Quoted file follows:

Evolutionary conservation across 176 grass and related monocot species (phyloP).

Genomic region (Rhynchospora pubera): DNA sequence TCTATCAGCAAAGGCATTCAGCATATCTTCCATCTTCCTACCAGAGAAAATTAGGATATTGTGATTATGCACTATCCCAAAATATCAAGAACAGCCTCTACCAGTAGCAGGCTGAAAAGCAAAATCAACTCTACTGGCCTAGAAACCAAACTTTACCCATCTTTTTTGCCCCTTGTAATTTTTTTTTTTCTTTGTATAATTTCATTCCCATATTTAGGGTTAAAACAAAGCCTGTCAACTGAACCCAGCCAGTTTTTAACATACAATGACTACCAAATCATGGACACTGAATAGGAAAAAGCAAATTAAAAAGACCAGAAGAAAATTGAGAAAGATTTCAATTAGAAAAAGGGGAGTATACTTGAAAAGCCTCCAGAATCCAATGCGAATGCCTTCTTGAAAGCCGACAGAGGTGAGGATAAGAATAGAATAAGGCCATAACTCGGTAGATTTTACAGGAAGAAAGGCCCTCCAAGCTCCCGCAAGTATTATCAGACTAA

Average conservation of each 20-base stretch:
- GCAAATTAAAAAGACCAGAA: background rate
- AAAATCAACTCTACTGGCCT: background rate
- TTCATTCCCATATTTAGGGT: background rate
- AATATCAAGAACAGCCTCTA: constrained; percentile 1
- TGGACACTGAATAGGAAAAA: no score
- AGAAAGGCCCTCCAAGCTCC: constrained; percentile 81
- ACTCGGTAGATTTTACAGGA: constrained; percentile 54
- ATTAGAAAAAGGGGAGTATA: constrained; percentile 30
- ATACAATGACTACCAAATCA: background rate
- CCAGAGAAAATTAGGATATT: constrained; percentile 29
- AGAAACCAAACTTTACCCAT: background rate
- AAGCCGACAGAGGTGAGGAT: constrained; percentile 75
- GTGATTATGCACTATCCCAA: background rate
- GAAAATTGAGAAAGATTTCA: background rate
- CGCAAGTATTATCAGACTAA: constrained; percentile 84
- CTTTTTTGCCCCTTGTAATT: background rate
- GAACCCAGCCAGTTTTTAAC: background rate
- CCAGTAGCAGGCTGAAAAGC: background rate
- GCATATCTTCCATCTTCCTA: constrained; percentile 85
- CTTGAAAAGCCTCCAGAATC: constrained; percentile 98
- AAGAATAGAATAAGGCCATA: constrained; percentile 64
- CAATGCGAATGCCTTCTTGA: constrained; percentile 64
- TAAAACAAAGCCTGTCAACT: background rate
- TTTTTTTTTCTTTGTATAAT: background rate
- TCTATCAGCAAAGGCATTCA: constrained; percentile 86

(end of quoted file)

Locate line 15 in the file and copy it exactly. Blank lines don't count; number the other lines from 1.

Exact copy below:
- AAGCCGACAGAGGTGAGGAT: constrained; percentile 75